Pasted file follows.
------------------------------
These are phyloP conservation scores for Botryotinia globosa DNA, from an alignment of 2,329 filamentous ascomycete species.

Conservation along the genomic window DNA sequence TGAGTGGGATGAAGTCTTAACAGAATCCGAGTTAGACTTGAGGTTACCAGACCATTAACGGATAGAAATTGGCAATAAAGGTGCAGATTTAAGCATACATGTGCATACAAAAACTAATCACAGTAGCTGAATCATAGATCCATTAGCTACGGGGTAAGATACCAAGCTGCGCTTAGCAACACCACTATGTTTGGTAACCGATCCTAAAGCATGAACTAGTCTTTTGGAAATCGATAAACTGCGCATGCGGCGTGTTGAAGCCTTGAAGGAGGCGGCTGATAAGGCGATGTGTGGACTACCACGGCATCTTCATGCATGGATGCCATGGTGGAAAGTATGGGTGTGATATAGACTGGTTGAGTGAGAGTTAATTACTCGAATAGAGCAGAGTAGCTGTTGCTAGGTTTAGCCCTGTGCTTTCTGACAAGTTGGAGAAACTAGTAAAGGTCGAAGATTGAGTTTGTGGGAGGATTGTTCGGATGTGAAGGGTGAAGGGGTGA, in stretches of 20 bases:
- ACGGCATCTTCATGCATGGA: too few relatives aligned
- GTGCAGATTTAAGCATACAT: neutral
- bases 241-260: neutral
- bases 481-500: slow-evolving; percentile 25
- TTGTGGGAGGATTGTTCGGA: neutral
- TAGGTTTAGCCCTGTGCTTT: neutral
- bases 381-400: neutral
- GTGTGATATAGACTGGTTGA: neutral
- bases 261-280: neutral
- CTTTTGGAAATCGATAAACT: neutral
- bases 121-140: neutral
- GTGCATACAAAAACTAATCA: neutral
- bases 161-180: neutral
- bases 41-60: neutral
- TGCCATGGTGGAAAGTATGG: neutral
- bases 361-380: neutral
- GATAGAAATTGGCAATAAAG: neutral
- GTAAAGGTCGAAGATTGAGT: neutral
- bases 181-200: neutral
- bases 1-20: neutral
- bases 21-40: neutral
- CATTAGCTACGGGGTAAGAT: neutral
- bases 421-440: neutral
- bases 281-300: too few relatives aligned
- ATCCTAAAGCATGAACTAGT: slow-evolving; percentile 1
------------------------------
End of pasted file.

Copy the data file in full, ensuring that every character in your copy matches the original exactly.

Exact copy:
These are phyloP conservation scores for Botryotinia globosa DNA, from an alignment of 2,329 filamentous ascomycete species.

Conservation along the genomic window DNA sequence TGAGTGGGATGAAGTCTTAACAGAATCCGAGTTAGACTTGAGGTTACCAGACCATTAACGGATAGAAATTGGCAATAAAGGTGCAGATTTAAGCATACATGTGCATACAAAAACTAATCACAGTAGCTGAATCATAGATCCATTAGCTACGGGGTAAGATACCAAGCTGCGCTTAGCAACACCACTATGTTTGGTAACCGATCCTAAAGCATGAACTAGTCTTTTGGAAATCGATAAACTGCGCATGCGGCGTGTTGAAGCCTTGAAGGAGGCGGCTGATAAGGCGATGTGTGGACTACCACGGCATCTTCATGCATGGATGCCATGGTGGAAAGTATGGGTGTGATATAGACTGGTTGAGTGAGAGTTAATTACTCGAATAGAGCAGAGTAGCTGTTGCTAGGTTTAGCCCTGTGCTTTCTGACAAGTTGGAGAAACTAGTAAAGGTCGAAGATTGAGTTTGTGGGAGGATTGTTCGGATGTGAAGGGTGAAGGGGTGA, in stretches of 20 bases:
- ACGGCATCTTCATGCATGGA: too few relatives aligned
- GTGCAGATTTAAGCATACAT: neutral
- bases 241-260: neutral
- bases 481-500: slow-evolving; percentile 25
- TTGTGGGAGGATTGTTCGGA: neutral
- TAGGTTTAGCCCTGTGCTTT: neutral
- bases 381-400: neutral
- GTGTGATATAGACTGGTTGA: neutral
- bases 261-280: neutral
- CTTTTGGAAATCGATAAACT: neutral
- bases 121-140: neutral
- GTGCATACAAAAACTAATCA: neutral
- bases 161-180: neutral
- bases 41-60: neutral
- TGCCATGGTGGAAAGTATGG: neutral
- bases 361-380: neutral
- GATAGAAATTGGCAATAAAG: neutral
- GTAAAGGTCGAAGATTGAGT: neutral
- bases 181-200: neutral
- bases 1-20: neutral
- bases 21-40: neutral
- CATTAGCTACGGGGTAAGAT: neutral
- bases 421-440: neutral
- bases 281-300: too few relatives aligned
- ATCCTAAAGCATGAACTAGT: slow-evolving; percentile 1